In many locations, trap catches remain high and in a few locations we are starting to see a slight decline. Therefore, the potential for corn earworm and corn borer pressure remains high in fall vegetable crops statewide. You will need to scout fields at least twice a week as well as check local trap catches at http://ag.udel.edu/extension/IPM/traps/latestblt.html or call the Crop Pest Hotline (in state: 800-345-7544; out of state: 302-831-8851).
Continue to sample for cabbage looper, diamondback larvae, beet armyworm, fall armyworm and Harlequin bug. Although the pyrethroids will provide control of Harlequin bugs they are not effective on diamondback or beet armyworm in our area. So be sure to scout and select controls options based on the complex of insects present in the field.
Continue to scout for stinkbugs, lygus bugs, soybean loopers, beet armyworm and corn earworm. Moths can still be found laying eggs in fields. Be sure to sample for corn earworm larvae as soon as pin pods are present. A treatment will be needed if you find one corn earworm larvae per 6 ft-of-row. If soybean loopers become a problem this year, remember that they are a migratory pest, difficult to control and pyrethroid resistance has been documented in states to our south. The Belt SC federal label was recently expanded to include legume vegetables and soybean looper is on the label. It now has a state label as well. The Lannate LV label lists loopers on the label. Be sure check the label for rates, restrictions (including plant back restrictions) and days from last application to harvest.
At this time of year, corn borer, corn earworm, beet armyworm and fall armyworm are all potential problems in peppers. So be sure to select the material that will control the complex of insects present in the field. Be sure to check local moth catches in your area by calling the Crop Pest Hotline (in state: 800-345-7544; out of state: 302-831-8851) or our webpage at http://ag.udel.edu/extension/IPM/traps/latestblt.html. We continue to see aphid populations increasing, especially in fields where pyrethroids have been used on a weekly basis. Labeled materials are only effective if applied before populations explode.
With the high trap catches, you will need to consider a treatment for both corn borer and corn earworm. You should also watch for beet armyworms and soybean loopers. Sprays are needed at the bud and pin stages on processing beans for worm control. With the diversity of worm pest that may be present in fields, be sure to scout fields and select materials that will control the complex of insects present. For the most recent trap catches in your area and to help decide on the spray interval between the pin stage and harvest for ECB control in processing snap beans, you will need to call the Crop Pest (in state: 800-345-7544; out of state: 302-831-8851) or check our website http://ag.udel.edu/extension/IPM/traps/latestblt.html and http://ag.udel.edu/extension/IPM/thresh/snapbeanecbthresh.html.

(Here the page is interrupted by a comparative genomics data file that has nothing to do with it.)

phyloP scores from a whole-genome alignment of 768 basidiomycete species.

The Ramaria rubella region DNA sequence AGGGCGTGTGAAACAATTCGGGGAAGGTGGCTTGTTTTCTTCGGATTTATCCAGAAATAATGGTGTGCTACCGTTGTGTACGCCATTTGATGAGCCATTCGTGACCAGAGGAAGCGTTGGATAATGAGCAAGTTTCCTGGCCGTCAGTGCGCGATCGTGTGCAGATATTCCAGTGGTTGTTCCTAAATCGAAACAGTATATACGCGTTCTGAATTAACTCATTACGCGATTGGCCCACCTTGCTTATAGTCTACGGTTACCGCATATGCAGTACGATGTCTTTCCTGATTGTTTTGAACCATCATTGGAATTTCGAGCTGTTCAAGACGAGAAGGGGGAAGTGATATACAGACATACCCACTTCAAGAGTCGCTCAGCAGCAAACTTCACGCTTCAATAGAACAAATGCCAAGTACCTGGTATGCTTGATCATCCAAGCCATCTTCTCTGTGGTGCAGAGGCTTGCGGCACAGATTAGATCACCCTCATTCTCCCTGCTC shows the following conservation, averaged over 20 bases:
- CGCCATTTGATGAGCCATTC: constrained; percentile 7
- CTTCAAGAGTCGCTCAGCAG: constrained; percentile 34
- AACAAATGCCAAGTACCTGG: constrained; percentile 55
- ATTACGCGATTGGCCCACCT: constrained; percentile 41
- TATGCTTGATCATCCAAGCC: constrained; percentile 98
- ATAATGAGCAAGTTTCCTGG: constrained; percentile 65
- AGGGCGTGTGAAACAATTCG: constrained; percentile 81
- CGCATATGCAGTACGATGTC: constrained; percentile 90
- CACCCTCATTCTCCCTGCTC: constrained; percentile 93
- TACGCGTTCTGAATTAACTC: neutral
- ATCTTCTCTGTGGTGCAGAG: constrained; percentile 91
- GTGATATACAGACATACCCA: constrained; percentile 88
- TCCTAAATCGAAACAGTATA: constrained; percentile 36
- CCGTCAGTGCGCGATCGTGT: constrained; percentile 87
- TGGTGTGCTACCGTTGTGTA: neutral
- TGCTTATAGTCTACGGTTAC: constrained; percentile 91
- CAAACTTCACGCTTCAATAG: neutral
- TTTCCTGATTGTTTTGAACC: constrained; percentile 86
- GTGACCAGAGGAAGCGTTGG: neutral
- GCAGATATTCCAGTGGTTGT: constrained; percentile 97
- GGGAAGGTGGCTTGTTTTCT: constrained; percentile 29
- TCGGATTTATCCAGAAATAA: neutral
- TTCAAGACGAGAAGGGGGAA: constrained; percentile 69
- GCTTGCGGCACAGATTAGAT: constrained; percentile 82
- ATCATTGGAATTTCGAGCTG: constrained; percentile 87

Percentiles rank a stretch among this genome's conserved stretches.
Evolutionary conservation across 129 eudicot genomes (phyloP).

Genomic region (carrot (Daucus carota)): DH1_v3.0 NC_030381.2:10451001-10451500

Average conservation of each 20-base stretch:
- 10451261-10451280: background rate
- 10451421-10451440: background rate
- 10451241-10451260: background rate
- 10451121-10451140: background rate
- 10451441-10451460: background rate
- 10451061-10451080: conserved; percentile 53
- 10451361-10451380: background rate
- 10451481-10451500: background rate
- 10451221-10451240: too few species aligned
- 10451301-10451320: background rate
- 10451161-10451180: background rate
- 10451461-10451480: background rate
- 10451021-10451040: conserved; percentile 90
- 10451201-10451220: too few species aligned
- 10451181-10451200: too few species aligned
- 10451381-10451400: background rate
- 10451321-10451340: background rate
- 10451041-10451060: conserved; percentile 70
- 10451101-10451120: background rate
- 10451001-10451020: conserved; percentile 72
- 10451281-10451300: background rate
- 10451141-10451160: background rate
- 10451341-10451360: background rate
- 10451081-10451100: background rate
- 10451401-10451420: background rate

There has also been a report of an increase in whitefly populations. Be sure to check the Vegetable Crop Recommendations for materials labeled for whitefly control on snap beans (http://ag.udel.edu/extension/vegprogram/pdf/Beans.pdf).
Continue to watch for webworms and beet armyworms. Both moths are active at this time and controls need to be applied when worms are small and before they have moved deep into the hearts of the plants. We are seeing an increase beet armyworm populations being found in vegetable crops – so it will also be important to select a material that will provide beet armyworm control. As a reminder, the pyrethroids have not provided effective beet armyworm control in past years. It also appears that webworm populations may be heavier than normal (typical during hot, dry seasons) so it is important to apply controls before any webbing occurs. Remember that both insects can produce webbing on the plants. Generally, at least 2 applications are needed to achieve control of webworms and beet armyworm, especially under heavy pressure.
With the continued high corn earworm trap catches, be sure that a spray is applied as soon as ear shanks are visible on plants (before you see any silk). If fall armyworms are present in the whorl, you will need multiple whorl sprays for this insect before the ear shank spray to achieve effective control and to prevent larvae from dropping into the ear zone. Once fields are silking, you will need to check both blacklight and pheromone trap catches for silk spray schedules since the spray schedules can quickly change: http://ag.udel.edu/extension/IPM/traps/latestblt.html or call the Crop Pest Hotline (in state: 800-345-7544; out of state: 302-831-8851). Be sure to check all labels for days to harvest and maximum amount allowed per acre.